Prevalence, Logic and Effectiveness
Edited by Patrick Kenis, Martyna Janowicz-Panjaitan and Bart Cambré
Chapter 10: Conclusion: Toward an Integrated View of Temporary Organizations: Future Research Agenda and Managerial Implications
Patrick Kenis, Martyna Janowicz-Panjaitan and Bart Cambré THE INTEGRATION OF THE BOOK: PARALLEL THEMES Given the increasing importance of temporary organizations in contemporary ways of organizing, we have dedicated this book to gaining insights into the structure, function and outcomes of this organizational form. This decision was based on three contentions (see also the Introduction to this volume). First, a review of the research on TOs (Chapter 2) revealed that interorganizational temporary organizations were significantly understudied. Second, although the project management literature gives some attention to the concept of time, time is considered predominantly instrumental, a scarce and predictable resource rather than one closely linked to social structure and behavior. In contrast, we proposed that the impact time has on the outcomes and social processes within organizations should be studied. Therefore, this book has focused on temporariness – ex ante determined limited duration – and its consequences. And finally, rather than being normative and prescriptive in the analysis of temporary organizations, we chose a theory-informed approach. As a consequence, we were able to write analytical descriptions of temporary organizations and then make propositions about how they function. Because of the number and variety of authors, Temporary Organizations: Prevalence, Logic and Effectiveness includes diverse ideas and concepts. One of our challenges, therefore, was to integrate these different perspectives into a coherent framework addressing the phenomenon of temporary organizations. With that aim in mind, we systematically analyzed the six 259 260 Temporary organizations theory building chapters of Part II of this book to identify...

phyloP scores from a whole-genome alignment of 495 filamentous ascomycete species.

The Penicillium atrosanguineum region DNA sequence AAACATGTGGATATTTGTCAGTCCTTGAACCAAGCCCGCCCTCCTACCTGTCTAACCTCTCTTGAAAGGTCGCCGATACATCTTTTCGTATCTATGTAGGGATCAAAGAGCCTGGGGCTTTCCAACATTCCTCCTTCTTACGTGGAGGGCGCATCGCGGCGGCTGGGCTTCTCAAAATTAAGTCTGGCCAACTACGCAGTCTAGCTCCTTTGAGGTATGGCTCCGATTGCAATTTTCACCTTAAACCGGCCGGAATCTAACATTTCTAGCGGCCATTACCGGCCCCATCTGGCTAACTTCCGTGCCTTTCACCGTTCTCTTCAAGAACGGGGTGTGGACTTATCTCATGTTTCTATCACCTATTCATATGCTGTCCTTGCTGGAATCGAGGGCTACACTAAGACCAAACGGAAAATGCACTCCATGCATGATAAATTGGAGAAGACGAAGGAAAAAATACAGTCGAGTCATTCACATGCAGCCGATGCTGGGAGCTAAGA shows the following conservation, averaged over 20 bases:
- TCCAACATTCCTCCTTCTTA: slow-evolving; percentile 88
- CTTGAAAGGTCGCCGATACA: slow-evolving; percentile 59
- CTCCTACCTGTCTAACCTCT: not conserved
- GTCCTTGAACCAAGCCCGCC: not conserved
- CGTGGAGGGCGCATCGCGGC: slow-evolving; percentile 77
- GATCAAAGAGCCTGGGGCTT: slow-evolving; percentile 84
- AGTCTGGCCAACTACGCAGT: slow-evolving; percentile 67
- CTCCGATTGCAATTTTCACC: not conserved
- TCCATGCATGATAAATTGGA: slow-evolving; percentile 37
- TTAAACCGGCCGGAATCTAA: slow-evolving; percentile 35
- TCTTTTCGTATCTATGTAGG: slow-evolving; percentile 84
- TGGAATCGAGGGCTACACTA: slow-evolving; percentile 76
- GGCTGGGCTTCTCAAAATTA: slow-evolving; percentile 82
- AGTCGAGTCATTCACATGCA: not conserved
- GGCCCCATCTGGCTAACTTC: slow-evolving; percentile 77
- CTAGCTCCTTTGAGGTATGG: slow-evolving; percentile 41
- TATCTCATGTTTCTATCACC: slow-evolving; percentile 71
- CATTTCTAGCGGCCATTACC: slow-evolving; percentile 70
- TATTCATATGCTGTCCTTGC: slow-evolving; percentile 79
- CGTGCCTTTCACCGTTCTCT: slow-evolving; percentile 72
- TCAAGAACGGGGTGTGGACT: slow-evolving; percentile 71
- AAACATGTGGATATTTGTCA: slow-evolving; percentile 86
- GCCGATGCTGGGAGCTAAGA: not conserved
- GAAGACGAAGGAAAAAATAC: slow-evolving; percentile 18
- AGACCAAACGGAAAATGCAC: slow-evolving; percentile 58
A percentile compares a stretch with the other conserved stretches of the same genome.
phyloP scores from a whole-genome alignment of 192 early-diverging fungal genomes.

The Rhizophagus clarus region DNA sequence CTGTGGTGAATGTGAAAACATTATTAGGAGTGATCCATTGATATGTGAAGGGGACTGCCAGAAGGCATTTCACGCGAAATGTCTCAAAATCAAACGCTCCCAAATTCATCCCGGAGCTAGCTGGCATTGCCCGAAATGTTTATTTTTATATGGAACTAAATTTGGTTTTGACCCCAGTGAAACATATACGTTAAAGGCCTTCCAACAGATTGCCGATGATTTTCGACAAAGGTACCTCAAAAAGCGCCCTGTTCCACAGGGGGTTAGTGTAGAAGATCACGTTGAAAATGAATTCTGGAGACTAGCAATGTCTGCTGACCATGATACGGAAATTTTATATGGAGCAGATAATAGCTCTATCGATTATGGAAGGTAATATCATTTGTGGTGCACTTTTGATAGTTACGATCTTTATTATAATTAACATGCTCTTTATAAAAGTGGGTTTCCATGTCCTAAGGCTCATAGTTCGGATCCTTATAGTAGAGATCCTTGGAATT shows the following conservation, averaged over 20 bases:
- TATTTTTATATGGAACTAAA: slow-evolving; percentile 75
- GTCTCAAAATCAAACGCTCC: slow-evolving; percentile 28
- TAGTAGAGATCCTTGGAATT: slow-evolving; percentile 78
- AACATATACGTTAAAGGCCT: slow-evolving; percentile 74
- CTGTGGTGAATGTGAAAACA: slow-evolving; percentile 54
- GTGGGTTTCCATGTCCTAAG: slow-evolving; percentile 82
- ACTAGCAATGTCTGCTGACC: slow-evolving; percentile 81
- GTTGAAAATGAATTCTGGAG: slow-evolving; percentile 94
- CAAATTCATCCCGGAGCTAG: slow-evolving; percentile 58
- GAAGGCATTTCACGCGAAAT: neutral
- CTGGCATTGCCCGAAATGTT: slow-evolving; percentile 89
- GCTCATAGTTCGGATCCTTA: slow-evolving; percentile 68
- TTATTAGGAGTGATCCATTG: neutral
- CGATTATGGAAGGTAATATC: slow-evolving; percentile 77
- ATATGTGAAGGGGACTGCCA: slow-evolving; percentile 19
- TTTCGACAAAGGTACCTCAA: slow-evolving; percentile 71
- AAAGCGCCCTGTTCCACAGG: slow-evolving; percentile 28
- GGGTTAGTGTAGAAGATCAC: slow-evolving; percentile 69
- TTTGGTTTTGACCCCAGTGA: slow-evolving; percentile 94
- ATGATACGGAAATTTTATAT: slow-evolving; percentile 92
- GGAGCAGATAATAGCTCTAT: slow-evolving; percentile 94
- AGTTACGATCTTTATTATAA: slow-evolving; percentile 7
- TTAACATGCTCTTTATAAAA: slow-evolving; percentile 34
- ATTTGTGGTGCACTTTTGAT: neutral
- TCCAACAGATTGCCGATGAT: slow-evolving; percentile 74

You are not authenticated to view the full text of this chapter or article.
Elgaronline requires a subscription or purchase to access the full text of books or journals. Please login through your library system or with your personal username and password on the homepage.
Non-subscribers can freely search the site, view abstracts/ extracts and download selected front matter and introductory chapters for personal use.
Your library may not have purchased all subject areas. If you are authenticated and think you should have access to this title, please contact your librarian.